How to ditch emotional baggage, negative-thinking and be happier!

A: A number of years ago, I suffered three of the top four life stressors all in a matter of a few weeks. I changed jobs, discovered my ex’s affair and moved out. It was an absolute low point in my life. Almost overnight, everything familiar in my life no longer was. I was lost, heart-broken and scared out of my mind of what the future held.

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baggage
Masterfile

Are you bogged down by past events that have left you with a palpable sense of anger, fear, shame or lack of self-worth that prevent you from moving on to a better, happier life? Here, Keryl Pesche, author of Happy Bitch: The Girlfriend’s Straight-up Guide to Losing the Baggage and Finding the Fun, Fabulous You Inside, shares her own story of heartache and renewal, and offers some tips on how to check your emotional baggage for good.

Q: Can you tell me a little about rebounding from your own emotional baggage?
A: A number of years ago, I suffered three of the top four life stressors all in a matter of a few weeks. I changed jobs, discovered my ex’s affair and moved out. It was an absolute low point in my life. Almost overnight, everything familiar in my life no longer was. I was lost, heart-broken and scared out of my mind of what the future held.

Then my own words that I had spoken countless times to those around me came back to stare me in the face. “There are only two kinds of things in life that upset us – things you can change and things you can’t. If you can’t, you have to accept it. If you can, then do something about it.” It was my turn to do something about it. My first step was to decide what I wanted. I remember holding my hands together, palms up and telling my friends that my world was in my hands now, to shape and create exactly as I wished. No settling, no limitations, time to start dreaming. Fast forward to today, and I am remarried to an amazing guy eight years younger than me (Go me!) and happier than I’ve ever been.

Q: What kind of emotional baggage do women typically struggle with?
A: Emotional baggage consists of anger, resentment, regret, and beating ourselves up. All of these hold us back from living our happiest life. You want to live a happier life and think it serves you to hang on to anger and resentment over people or past events? Not even close. If it’s a person who wronged you, you’re giving power over your emotions away to someone who likely doesn’t deserve it. Forgiveness is for your benefit, not necessarily the benefit of someone else. It gives you control over your emotions and ultimately your life. Let it go.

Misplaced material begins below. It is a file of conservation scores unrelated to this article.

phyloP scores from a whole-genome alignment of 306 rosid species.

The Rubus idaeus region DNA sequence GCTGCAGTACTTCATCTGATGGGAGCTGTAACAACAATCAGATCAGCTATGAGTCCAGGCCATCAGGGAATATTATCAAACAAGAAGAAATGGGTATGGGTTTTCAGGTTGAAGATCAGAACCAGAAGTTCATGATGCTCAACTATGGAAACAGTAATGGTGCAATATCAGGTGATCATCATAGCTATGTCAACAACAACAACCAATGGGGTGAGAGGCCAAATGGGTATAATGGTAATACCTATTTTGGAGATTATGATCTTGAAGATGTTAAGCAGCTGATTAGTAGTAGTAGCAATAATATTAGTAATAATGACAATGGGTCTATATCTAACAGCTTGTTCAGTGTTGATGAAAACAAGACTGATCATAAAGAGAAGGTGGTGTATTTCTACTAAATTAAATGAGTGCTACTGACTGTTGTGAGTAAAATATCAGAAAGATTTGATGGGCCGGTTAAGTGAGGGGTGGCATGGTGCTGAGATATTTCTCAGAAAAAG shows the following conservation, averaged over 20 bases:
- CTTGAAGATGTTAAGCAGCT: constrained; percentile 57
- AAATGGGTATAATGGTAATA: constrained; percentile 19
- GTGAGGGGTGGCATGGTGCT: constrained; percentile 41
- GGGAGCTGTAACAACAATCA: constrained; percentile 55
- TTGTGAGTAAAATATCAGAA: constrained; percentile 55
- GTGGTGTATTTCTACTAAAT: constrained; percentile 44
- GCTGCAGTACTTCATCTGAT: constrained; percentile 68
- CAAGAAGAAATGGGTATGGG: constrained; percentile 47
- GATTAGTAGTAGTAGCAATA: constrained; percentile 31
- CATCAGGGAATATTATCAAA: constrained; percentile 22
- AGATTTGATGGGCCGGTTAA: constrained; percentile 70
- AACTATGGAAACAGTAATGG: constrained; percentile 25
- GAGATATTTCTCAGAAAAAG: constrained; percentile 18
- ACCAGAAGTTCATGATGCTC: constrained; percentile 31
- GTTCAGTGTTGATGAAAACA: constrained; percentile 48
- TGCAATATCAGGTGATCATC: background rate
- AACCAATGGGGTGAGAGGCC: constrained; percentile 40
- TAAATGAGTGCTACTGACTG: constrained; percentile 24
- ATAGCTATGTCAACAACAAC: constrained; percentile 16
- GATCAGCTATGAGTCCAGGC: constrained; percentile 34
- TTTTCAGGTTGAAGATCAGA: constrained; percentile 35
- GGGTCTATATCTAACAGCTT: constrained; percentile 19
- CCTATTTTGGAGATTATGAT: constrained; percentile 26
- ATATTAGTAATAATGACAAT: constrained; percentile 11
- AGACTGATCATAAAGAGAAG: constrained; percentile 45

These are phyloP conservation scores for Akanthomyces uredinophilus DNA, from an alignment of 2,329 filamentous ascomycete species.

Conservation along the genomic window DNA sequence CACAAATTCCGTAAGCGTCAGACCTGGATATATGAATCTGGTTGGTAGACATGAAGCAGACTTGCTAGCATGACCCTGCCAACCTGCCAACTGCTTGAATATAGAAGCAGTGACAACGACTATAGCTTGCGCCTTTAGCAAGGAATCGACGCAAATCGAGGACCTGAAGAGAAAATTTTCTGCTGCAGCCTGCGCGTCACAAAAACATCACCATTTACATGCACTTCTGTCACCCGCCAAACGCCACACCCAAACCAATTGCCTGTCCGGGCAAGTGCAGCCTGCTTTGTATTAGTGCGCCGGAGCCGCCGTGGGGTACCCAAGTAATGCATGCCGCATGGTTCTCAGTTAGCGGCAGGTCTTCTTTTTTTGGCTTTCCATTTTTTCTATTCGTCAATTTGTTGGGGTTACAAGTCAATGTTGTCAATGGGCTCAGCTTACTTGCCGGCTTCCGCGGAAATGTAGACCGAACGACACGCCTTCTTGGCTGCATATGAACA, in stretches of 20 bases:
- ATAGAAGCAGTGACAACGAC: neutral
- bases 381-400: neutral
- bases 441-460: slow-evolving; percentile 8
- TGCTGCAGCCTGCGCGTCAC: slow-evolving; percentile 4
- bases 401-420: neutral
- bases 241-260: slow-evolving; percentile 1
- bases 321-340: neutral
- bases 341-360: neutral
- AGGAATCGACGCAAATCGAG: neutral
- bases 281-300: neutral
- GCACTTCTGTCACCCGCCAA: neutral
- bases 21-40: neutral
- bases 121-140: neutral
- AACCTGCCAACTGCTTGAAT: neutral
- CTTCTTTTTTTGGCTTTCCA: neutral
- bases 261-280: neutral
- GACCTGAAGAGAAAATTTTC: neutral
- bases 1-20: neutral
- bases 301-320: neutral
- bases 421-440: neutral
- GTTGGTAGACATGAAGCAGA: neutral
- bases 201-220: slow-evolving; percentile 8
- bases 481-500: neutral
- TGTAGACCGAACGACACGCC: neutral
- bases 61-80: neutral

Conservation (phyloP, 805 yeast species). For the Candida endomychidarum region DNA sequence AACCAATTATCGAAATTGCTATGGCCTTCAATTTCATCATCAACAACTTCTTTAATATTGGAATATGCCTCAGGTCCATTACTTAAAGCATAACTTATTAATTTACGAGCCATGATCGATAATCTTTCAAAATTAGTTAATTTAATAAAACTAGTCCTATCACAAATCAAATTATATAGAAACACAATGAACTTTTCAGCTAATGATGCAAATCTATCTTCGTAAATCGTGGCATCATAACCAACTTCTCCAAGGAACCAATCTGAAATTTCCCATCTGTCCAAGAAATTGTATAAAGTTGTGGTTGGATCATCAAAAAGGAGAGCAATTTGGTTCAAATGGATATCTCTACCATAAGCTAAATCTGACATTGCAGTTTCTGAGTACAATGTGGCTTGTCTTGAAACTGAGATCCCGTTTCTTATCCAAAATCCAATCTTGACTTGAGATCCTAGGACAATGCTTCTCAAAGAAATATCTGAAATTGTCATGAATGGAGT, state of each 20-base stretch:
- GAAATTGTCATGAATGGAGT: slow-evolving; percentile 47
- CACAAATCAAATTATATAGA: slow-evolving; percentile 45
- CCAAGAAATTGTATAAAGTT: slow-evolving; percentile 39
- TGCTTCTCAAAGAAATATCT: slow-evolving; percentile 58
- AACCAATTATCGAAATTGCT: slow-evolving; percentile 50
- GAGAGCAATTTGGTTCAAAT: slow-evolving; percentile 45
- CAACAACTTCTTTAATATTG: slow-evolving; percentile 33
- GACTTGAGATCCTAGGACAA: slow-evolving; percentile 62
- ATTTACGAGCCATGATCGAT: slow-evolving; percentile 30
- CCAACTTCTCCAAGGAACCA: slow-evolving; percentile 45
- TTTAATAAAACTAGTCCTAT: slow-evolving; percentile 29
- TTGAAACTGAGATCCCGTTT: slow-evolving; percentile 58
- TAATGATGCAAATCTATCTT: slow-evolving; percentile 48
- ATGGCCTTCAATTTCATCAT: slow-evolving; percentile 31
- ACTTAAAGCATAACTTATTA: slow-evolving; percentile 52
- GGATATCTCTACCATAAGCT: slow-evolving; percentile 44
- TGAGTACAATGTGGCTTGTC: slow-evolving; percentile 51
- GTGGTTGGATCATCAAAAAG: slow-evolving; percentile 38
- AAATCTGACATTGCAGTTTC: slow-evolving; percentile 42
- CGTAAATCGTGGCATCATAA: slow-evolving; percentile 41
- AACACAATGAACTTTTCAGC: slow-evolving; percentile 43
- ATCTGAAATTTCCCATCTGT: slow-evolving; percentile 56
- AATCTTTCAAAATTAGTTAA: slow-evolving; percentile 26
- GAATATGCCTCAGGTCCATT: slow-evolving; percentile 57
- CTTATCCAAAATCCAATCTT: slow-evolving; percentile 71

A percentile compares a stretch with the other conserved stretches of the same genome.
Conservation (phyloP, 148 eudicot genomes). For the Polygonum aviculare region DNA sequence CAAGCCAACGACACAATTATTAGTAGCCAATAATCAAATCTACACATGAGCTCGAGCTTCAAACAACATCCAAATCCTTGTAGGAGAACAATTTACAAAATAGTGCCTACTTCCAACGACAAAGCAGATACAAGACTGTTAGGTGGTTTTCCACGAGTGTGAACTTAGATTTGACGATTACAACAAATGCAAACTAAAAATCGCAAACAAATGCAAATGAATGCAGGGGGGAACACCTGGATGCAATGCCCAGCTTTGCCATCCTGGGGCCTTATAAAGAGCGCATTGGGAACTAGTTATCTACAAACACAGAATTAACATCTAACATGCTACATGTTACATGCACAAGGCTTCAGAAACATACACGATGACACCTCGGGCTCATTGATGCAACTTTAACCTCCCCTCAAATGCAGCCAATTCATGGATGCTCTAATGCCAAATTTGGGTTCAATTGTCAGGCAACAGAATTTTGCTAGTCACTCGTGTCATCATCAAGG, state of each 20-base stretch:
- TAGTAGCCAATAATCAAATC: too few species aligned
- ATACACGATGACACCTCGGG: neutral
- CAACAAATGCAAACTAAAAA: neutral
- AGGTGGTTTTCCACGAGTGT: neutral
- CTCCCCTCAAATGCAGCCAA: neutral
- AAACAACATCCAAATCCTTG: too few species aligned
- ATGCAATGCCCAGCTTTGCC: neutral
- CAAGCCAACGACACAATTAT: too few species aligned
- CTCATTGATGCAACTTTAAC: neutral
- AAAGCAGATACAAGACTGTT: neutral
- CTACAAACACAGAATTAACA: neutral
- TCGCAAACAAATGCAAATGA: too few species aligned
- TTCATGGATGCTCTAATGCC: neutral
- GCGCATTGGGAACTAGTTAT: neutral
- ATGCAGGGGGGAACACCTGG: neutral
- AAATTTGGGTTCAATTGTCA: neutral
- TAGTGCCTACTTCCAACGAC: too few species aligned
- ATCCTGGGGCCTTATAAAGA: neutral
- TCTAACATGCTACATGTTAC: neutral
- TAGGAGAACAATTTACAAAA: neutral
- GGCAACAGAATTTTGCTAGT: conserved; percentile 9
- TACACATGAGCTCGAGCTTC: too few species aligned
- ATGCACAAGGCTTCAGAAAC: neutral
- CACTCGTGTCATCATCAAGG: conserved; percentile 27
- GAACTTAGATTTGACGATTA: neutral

In my book, I have an exercise I suggest. Write down every event or the actions of others you are still angry with on separate pieces of paper. Then find at least one benefit you realized as a result and write that down. Then burn, crumple up, flush, whatever floats your boat, the actions that made you angry and be done with it. Focus on what you got out of it. There is always something. I took the worst time in my life and not only turned it into something positive, I’m turning it into a brand (book, wine, radio show and more to come) that empowers women.

Here’s the key message: It’s not what happens to us that matters. It’s what we DO with what happens to us. We all have the power to chose our responses and direct the course of our lives. Stop asking “Why me?” and start asking “What’s next?” You get to choose whether you curl up and feel sorry for yourself or put on your big-girl panties and say “What do I want, and what do I need to do to get it?”

Q: What’s the first step in letting go of baggage?
A: Stop judging yourself. I find often the root of pain, anger, etc. is [there] because we don’t feel good about ourselves. If you did something in the past you feel you should have done differently, own it. Be done with it. Learn from it and move on. If there are apologies to be made that can be made, go for it.

I talk to women who tell me how they feel then tell me they feel like s–t for feeling that way. I tell them to let the feelings be there. Whatever you feel is real to you and therefore normal. Stop judging yourself for how you feel. Just this one step can alleviate a tremendous burden. From there, you need to begin thinking and acting in terms of what you want, not what you don’t want. They are worlds apart. My first step in building the life I now live was focusing on where I wanted to go and be, not where I’d been.

Start paying attention to the constant internal dialogue in your head. If you put yourself down, knock it off. It’s funny. We talk to ourselves inside our minds way worse than we ever would to those we love the most. Each time you catch yourself thinking negatively about yourself, other people, or circumstances, stop. Turn your thoughts around. You’ll be amazed once you start paying attention how much negative thinking you do. At first it takes effort. Then it just becomes who you are, your natural way of thinking.

Q: What advice do you have for any woman who wants to be happier?

A: Believe you deserve it, because you do. We’ve ALL made mistakes. Welcome to the club.

Make your own happiness a higher priority. Too often women become martyrs. They think that sacrificing everything for those around them is some sort of twisted badge of honor. Do we want to do for those we love? Absolutely. But not to the point it drains us. It should fill us up with more joy. And if you’ve ever wondered why those around you don’t make your happiness more important, here’s a clue. How important do you make it? Quit feeling guilty about being happy. It’s the smartest move you can make. Bottom line, the happier you are, the more you can give to those you love and the happier everyone will be.